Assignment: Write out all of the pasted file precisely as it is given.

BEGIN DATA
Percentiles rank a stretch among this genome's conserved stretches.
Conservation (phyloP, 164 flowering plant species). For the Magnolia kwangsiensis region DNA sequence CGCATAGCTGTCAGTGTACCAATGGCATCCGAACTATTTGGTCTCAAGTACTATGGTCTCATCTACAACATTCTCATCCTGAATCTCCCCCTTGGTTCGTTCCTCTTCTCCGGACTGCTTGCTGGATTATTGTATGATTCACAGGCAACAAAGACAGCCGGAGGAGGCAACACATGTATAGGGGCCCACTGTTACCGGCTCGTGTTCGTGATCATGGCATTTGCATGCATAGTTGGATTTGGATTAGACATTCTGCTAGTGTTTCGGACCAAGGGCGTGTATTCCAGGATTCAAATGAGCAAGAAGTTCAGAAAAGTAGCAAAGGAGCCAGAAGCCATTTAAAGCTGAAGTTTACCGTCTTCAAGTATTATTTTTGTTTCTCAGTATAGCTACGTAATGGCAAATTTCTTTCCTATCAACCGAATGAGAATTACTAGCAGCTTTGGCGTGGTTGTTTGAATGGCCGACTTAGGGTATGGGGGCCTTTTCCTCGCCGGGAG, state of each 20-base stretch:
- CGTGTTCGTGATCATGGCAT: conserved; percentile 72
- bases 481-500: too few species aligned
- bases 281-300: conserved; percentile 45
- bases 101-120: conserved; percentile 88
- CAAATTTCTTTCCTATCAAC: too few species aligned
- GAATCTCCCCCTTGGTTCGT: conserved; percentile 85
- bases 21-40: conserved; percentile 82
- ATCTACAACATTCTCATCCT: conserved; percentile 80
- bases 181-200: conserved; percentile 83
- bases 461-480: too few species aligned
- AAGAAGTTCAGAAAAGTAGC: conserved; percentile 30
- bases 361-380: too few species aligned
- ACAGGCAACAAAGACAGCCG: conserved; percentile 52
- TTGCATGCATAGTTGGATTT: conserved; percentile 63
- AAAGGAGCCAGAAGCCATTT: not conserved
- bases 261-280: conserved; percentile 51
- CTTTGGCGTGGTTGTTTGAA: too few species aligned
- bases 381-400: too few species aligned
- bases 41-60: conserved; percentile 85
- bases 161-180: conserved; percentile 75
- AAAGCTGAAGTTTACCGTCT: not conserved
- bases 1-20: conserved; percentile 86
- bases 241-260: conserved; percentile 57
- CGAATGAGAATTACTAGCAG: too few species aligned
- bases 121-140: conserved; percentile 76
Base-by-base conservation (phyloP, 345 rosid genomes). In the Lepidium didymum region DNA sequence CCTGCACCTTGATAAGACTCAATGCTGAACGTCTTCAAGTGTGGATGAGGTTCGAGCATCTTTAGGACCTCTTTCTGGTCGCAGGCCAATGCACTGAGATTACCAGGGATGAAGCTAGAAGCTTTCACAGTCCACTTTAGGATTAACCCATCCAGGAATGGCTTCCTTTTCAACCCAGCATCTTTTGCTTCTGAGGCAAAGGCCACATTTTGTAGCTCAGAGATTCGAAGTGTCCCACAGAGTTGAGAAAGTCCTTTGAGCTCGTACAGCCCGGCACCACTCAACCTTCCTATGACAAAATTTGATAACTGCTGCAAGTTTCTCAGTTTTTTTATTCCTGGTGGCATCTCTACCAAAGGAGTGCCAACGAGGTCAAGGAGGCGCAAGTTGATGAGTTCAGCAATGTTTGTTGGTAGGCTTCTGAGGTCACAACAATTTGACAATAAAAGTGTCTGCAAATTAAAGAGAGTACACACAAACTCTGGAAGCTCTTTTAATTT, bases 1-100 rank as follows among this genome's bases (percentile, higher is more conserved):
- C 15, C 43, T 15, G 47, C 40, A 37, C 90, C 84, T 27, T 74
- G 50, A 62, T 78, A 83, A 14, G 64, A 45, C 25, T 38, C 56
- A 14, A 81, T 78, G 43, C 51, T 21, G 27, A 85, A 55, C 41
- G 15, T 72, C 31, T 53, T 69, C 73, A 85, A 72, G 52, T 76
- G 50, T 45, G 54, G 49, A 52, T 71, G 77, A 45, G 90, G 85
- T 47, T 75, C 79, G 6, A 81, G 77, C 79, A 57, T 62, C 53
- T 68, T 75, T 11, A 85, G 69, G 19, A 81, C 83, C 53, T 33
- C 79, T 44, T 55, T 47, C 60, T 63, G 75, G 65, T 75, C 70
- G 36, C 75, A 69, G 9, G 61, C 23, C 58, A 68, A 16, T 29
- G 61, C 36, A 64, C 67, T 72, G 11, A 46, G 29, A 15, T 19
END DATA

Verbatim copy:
Percentiles rank a stretch among this genome's conserved stretches.
Conservation (phyloP, 164 flowering plant species). For the Magnolia kwangsiensis region DNA sequence CGCATAGCTGTCAGTGTACCAATGGCATCCGAACTATTTGGTCTCAAGTACTATGGTCTCATCTACAACATTCTCATCCTGAATCTCCCCCTTGGTTCGTTCCTCTTCTCCGGACTGCTTGCTGGATTATTGTATGATTCACAGGCAACAAAGACAGCCGGAGGAGGCAACACATGTATAGGGGCCCACTGTTACCGGCTCGTGTTCGTGATCATGGCATTTGCATGCATAGTTGGATTTGGATTAGACATTCTGCTAGTGTTTCGGACCAAGGGCGTGTATTCCAGGATTCAAATGAGCAAGAAGTTCAGAAAAGTAGCAAAGGAGCCAGAAGCCATTTAAAGCTGAAGTTTACCGTCTTCAAGTATTATTTTTGTTTCTCAGTATAGCTACGTAATGGCAAATTTCTTTCCTATCAACCGAATGAGAATTACTAGCAGCTTTGGCGTGGTTGTTTGAATGGCCGACTTAGGGTATGGGGGCCTTTTCCTCGCCGGGAG, state of each 20-base stretch:
- CGTGTTCGTGATCATGGCAT: conserved; percentile 72
- bases 481-500: too few species aligned
- bases 281-300: conserved; percentile 45
- bases 101-120: conserved; percentile 88
- CAAATTTCTTTCCTATCAAC: too few species aligned
- GAATCTCCCCCTTGGTTCGT: conserved; percentile 85
- bases 21-40: conserved; percentile 82
- ATCTACAACATTCTCATCCT: conserved; percentile 80
- bases 181-200: conserved; percentile 83
- bases 461-480: too few species aligned
- AAGAAGTTCAGAAAAGTAGC: conserved; percentile 30
- bases 361-380: too few species aligned
- ACAGGCAACAAAGACAGCCG: conserved; percentile 52
- TTGCATGCATAGTTGGATTT: conserved; percentile 63
- AAAGGAGCCAGAAGCCATTT: not conserved
- bases 261-280: conserved; percentile 51
- CTTTGGCGTGGTTGTTTGAA: too few species aligned
- bases 381-400: too few species aligned
- bases 41-60: conserved; percentile 85
- bases 161-180: conserved; percentile 75
- AAAGCTGAAGTTTACCGTCT: not conserved
- bases 1-20: conserved; percentile 86
- bases 241-260: conserved; percentile 57
- CGAATGAGAATTACTAGCAG: too few species aligned
- bases 121-140: conserved; percentile 76
Base-by-base conservation (phyloP, 345 rosid genomes). In the Lepidium didymum region DNA sequence CCTGCACCTTGATAAGACTCAATGCTGAACGTCTTCAAGTGTGGATGAGGTTCGAGCATCTTTAGGACCTCTTTCTGGTCGCAGGCCAATGCACTGAGATTACCAGGGATGAAGCTAGAAGCTTTCACAGTCCACTTTAGGATTAACCCATCCAGGAATGGCTTCCTTTTCAACCCAGCATCTTTTGCTTCTGAGGCAAAGGCCACATTTTGTAGCTCAGAGATTCGAAGTGTCCCACAGAGTTGAGAAAGTCCTTTGAGCTCGTACAGCCCGGCACCACTCAACCTTCCTATGACAAAATTTGATAACTGCTGCAAGTTTCTCAGTTTTTTTATTCCTGGTGGCATCTCTACCAAAGGAGTGCCAACGAGGTCAAGGAGGCGCAAGTTGATGAGTTCAGCAATGTTTGTTGGTAGGCTTCTGAGGTCACAACAATTTGACAATAAAAGTGTCTGCAAATTAAAGAGAGTACACACAAACTCTGGAAGCTCTTTTAATTT, bases 1-100 rank as follows among this genome's bases (percentile, higher is more conserved):
- C 15, C 43, T 15, G 47, C 40, A 37, C 90, C 84, T 27, T 74
- G 50, A 62, T 78, A 83, A 14, G 64, A 45, C 25, T 38, C 56
- A 14, A 81, T 78, G 43, C 51, T 21, G 27, A 85, A 55, C 41
- G 15, T 72, C 31, T 53, T 69, C 73, A 85, A 72, G 52, T 76
- G 50, T 45, G 54, G 49, A 52, T 71, G 77, A 45, G 90, G 85
- T 47, T 75, C 79, G 6, A 81, G 77, C 79, A 57, T 62, C 53
- T 68, T 75, T 11, A 85, G 69, G 19, A 81, C 83, C 53, T 33
- C 79, T 44, T 55, T 47, C 60, T 63, G 75, G 65, T 75, C 70
- G 36, C 75, A 69, G 9, G 61, C 23, C 58, A 68, A 16, T 29
- G 61, C 36, A 64, C 67, T 72, G 11, A 46, G 29, A 15, T 19